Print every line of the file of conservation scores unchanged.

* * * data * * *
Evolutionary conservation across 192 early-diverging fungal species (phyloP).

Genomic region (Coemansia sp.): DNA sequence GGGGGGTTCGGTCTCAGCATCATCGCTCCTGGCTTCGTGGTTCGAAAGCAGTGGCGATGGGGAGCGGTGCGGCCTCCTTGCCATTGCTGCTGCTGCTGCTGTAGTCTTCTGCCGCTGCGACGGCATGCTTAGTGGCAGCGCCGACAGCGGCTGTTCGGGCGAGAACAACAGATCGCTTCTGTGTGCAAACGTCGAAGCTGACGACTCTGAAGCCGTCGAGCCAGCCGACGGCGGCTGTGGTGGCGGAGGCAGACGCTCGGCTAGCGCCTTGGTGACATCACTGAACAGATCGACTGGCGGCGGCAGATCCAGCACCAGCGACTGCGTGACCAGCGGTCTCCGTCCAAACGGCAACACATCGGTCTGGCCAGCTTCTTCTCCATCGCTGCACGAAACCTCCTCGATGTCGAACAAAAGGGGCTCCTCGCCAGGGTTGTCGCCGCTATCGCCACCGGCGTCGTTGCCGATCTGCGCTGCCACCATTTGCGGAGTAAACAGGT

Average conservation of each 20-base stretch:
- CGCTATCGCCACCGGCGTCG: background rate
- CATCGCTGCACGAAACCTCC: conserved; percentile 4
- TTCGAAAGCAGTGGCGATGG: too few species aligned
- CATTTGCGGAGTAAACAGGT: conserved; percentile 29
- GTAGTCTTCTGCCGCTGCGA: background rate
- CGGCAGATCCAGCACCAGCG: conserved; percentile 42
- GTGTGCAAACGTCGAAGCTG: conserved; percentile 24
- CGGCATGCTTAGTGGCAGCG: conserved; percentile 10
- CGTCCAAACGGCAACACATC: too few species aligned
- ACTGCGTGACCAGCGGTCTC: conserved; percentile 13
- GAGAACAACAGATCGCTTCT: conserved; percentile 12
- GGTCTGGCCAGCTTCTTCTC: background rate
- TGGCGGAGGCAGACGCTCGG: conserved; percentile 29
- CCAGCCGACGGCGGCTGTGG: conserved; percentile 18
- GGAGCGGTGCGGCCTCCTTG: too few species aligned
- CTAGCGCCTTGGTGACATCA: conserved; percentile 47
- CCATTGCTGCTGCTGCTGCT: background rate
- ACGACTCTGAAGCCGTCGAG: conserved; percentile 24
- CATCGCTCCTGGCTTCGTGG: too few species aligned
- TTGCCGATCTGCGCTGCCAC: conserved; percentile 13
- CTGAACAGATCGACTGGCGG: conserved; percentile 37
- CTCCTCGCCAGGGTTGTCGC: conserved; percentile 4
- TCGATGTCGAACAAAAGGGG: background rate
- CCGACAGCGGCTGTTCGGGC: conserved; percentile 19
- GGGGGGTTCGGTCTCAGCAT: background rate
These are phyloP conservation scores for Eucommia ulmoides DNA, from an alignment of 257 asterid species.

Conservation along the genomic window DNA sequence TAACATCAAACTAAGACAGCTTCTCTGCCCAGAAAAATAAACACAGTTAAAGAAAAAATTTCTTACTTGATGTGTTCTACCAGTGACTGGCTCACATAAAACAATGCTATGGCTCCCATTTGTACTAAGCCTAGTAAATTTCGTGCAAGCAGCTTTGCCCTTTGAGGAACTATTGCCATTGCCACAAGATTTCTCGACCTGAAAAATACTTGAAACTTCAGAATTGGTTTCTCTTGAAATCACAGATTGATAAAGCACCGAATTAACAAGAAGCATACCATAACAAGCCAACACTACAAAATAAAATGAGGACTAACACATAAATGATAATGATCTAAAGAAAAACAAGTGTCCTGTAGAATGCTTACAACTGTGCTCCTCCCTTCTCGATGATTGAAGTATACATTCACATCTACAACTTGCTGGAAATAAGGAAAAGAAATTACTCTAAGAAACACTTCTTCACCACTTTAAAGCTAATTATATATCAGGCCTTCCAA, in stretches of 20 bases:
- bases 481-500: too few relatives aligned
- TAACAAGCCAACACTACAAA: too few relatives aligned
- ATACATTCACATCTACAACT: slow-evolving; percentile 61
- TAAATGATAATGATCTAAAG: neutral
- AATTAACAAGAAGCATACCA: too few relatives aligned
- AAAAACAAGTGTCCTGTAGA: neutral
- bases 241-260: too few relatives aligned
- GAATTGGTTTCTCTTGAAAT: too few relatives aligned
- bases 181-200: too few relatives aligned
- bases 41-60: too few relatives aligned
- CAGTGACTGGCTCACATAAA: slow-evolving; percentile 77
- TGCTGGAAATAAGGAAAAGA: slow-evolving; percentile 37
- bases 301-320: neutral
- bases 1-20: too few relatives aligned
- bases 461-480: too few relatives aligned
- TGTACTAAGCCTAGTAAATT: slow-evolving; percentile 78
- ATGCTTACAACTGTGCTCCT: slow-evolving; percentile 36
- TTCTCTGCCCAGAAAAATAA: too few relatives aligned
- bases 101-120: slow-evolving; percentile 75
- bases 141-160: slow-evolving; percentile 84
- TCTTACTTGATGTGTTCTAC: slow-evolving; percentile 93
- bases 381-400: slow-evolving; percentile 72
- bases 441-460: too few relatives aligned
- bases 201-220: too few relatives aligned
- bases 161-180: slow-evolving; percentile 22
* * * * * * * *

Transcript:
Evolutionary conservation across 192 early-diverging fungal species (phyloP).

Genomic region (Coemansia sp.): DNA sequence GGGGGGTTCGGTCTCAGCATCATCGCTCCTGGCTTCGTGGTTCGAAAGCAGTGGCGATGGGGAGCGGTGCGGCCTCCTTGCCATTGCTGCTGCTGCTGCTGTAGTCTTCTGCCGCTGCGACGGCATGCTTAGTGGCAGCGCCGACAGCGGCTGTTCGGGCGAGAACAACAGATCGCTTCTGTGTGCAAACGTCGAAGCTGACGACTCTGAAGCCGTCGAGCCAGCCGACGGCGGCTGTGGTGGCGGAGGCAGACGCTCGGCTAGCGCCTTGGTGACATCACTGAACAGATCGACTGGCGGCGGCAGATCCAGCACCAGCGACTGCGTGACCAGCGGTCTCCGTCCAAACGGCAACACATCGGTCTGGCCAGCTTCTTCTCCATCGCTGCACGAAACCTCCTCGATGTCGAACAAAAGGGGCTCCTCGCCAGGGTTGTCGCCGCTATCGCCACCGGCGTCGTTGCCGATCTGCGCTGCCACCATTTGCGGAGTAAACAGGT

Average conservation of each 20-base stretch:
- CGCTATCGCCACCGGCGTCG: background rate
- CATCGCTGCACGAAACCTCC: conserved; percentile 4
- TTCGAAAGCAGTGGCGATGG: too few species aligned
- CATTTGCGGAGTAAACAGGT: conserved; percentile 29
- GTAGTCTTCTGCCGCTGCGA: background rate
- CGGCAGATCCAGCACCAGCG: conserved; percentile 42
- GTGTGCAAACGTCGAAGCTG: conserved; percentile 24
- CGGCATGCTTAGTGGCAGCG: conserved; percentile 10
- CGTCCAAACGGCAACACATC: too few species aligned
- ACTGCGTGACCAGCGGTCTC: conserved; percentile 13
- GAGAACAACAGATCGCTTCT: conserved; percentile 12
- GGTCTGGCCAGCTTCTTCTC: background rate
- TGGCGGAGGCAGACGCTCGG: conserved; percentile 29
- CCAGCCGACGGCGGCTGTGG: conserved; percentile 18
- GGAGCGGTGCGGCCTCCTTG: too few species aligned
- CTAGCGCCTTGGTGACATCA: conserved; percentile 47
- CCATTGCTGCTGCTGCTGCT: background rate
- ACGACTCTGAAGCCGTCGAG: conserved; percentile 24
- CATCGCTCCTGGCTTCGTGG: too few species aligned
- TTGCCGATCTGCGCTGCCAC: conserved; percentile 13
- CTGAACAGATCGACTGGCGG: conserved; percentile 37
- CTCCTCGCCAGGGTTGTCGC: conserved; percentile 4
- TCGATGTCGAACAAAAGGGG: background rate
- CCGACAGCGGCTGTTCGGGC: conserved; percentile 19
- GGGGGGTTCGGTCTCAGCAT: background rate
These are phyloP conservation scores for Eucommia ulmoides DNA, from an alignment of 257 asterid species.

Conservation along the genomic window DNA sequence TAACATCAAACTAAGACAGCTTCTCTGCCCAGAAAAATAAACACAGTTAAAGAAAAAATTTCTTACTTGATGTGTTCTACCAGTGACTGGCTCACATAAAACAATGCTATGGCTCCCATTTGTACTAAGCCTAGTAAATTTCGTGCAAGCAGCTTTGCCCTTTGAGGAACTATTGCCATTGCCACAAGATTTCTCGACCTGAAAAATACTTGAAACTTCAGAATTGGTTTCTCTTGAAATCACAGATTGATAAAGCACCGAATTAACAAGAAGCATACCATAACAAGCCAACACTACAAAATAAAATGAGGACTAACACATAAATGATAATGATCTAAAGAAAAACAAGTGTCCTGTAGAATGCTTACAACTGTGCTCCTCCCTTCTCGATGATTGAAGTATACATTCACATCTACAACTTGCTGGAAATAAGGAAAAGAAATTACTCTAAGAAACACTTCTTCACCACTTTAAAGCTAATTATATATCAGGCCTTCCAA, in stretches of 20 bases:
- bases 481-500: too few relatives aligned
- TAACAAGCCAACACTACAAA: too few relatives aligned
- ATACATTCACATCTACAACT: slow-evolving; percentile 61
- TAAATGATAATGATCTAAAG: neutral
- AATTAACAAGAAGCATACCA: too few relatives aligned
- AAAAACAAGTGTCCTGTAGA: neutral
- bases 241-260: too few relatives aligned
- GAATTGGTTTCTCTTGAAAT: too few relatives aligned
- bases 181-200: too few relatives aligned
- bases 41-60: too few relatives aligned
- CAGTGACTGGCTCACATAAA: slow-evolving; percentile 77
- TGCTGGAAATAAGGAAAAGA: slow-evolving; percentile 37
- bases 301-320: neutral
- bases 1-20: too few relatives aligned
- bases 461-480: too few relatives aligned
- TGTACTAAGCCTAGTAAATT: slow-evolving; percentile 78
- ATGCTTACAACTGTGCTCCT: slow-evolving; percentile 36
- TTCTCTGCCCAGAAAAATAA: too few relatives aligned
- bases 101-120: slow-evolving; percentile 75
- bases 141-160: slow-evolving; percentile 84
- TCTTACTTGATGTGTTCTAC: slow-evolving; percentile 93
- bases 381-400: slow-evolving; percentile 72
- bases 441-460: too few relatives aligned
- bases 201-220: too few relatives aligned
- bases 161-180: slow-evolving; percentile 22